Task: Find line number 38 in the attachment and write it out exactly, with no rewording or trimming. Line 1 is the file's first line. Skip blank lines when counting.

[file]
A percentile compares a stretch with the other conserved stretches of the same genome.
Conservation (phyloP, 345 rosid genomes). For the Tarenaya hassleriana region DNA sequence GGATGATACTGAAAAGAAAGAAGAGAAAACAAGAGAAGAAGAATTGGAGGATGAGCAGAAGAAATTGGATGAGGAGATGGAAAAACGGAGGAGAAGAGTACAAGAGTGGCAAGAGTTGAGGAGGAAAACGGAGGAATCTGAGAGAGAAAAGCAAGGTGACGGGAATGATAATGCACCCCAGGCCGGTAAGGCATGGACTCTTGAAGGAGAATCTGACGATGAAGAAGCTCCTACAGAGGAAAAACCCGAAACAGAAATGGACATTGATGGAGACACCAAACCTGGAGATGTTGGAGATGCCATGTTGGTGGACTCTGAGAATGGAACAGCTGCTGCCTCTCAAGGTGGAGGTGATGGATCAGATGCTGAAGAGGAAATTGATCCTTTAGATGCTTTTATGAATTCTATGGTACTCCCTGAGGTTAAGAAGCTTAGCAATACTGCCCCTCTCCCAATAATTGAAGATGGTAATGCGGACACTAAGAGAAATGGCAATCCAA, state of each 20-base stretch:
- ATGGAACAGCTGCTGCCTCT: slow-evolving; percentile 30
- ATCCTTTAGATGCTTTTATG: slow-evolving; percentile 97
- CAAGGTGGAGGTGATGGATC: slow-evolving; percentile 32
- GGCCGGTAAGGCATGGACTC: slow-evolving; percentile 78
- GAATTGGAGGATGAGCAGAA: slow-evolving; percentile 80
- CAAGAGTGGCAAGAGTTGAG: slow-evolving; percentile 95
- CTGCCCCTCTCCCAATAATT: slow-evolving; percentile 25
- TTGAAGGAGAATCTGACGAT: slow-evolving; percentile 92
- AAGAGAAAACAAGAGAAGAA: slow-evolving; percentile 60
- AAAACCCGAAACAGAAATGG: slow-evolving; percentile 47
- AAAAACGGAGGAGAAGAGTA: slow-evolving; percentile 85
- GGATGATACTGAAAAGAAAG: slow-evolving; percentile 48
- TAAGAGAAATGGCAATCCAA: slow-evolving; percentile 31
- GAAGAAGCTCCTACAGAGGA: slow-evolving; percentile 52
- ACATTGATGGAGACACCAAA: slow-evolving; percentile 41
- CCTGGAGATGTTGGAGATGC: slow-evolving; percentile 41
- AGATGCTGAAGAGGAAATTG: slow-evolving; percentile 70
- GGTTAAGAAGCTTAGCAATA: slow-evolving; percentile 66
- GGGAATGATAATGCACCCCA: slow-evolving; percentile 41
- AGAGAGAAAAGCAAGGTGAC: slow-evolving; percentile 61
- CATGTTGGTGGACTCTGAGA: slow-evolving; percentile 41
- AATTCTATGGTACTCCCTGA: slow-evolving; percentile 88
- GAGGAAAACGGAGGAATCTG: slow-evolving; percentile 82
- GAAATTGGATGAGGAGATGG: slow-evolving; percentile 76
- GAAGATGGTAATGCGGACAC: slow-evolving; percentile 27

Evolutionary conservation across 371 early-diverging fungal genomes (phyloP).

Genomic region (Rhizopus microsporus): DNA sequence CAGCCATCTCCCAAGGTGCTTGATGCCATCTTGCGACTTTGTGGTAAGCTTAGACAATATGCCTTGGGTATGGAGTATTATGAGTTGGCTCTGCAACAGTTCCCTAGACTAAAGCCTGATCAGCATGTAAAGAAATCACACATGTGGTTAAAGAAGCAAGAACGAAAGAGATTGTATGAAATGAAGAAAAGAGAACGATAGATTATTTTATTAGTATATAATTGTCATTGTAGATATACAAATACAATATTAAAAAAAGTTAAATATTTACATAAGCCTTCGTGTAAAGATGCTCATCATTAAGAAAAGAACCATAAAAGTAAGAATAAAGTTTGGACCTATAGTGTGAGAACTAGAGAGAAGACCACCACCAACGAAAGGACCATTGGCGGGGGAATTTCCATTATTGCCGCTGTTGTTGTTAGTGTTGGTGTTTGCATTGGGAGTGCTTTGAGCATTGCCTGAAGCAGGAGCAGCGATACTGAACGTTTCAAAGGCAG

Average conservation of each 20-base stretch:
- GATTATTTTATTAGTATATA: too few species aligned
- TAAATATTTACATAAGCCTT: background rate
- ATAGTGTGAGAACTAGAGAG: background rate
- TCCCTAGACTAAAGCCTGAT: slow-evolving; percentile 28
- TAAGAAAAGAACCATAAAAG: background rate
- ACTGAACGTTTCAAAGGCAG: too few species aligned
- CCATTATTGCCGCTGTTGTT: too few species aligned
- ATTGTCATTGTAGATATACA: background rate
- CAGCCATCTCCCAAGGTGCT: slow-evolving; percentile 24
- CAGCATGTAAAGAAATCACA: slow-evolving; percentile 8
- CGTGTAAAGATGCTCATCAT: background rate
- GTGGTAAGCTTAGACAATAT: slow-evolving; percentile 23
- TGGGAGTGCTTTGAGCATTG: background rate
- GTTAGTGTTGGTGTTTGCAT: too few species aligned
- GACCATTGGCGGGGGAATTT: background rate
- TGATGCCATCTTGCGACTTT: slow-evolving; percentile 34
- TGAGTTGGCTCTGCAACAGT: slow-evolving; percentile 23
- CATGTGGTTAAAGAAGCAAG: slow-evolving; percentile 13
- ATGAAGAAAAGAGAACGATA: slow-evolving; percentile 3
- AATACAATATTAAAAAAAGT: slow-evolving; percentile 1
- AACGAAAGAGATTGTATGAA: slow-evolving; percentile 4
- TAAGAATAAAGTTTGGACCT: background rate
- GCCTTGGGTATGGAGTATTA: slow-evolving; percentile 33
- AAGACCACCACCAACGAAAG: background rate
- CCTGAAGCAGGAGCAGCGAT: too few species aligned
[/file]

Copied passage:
- ATTGTCATTGTAGATATACA: background rate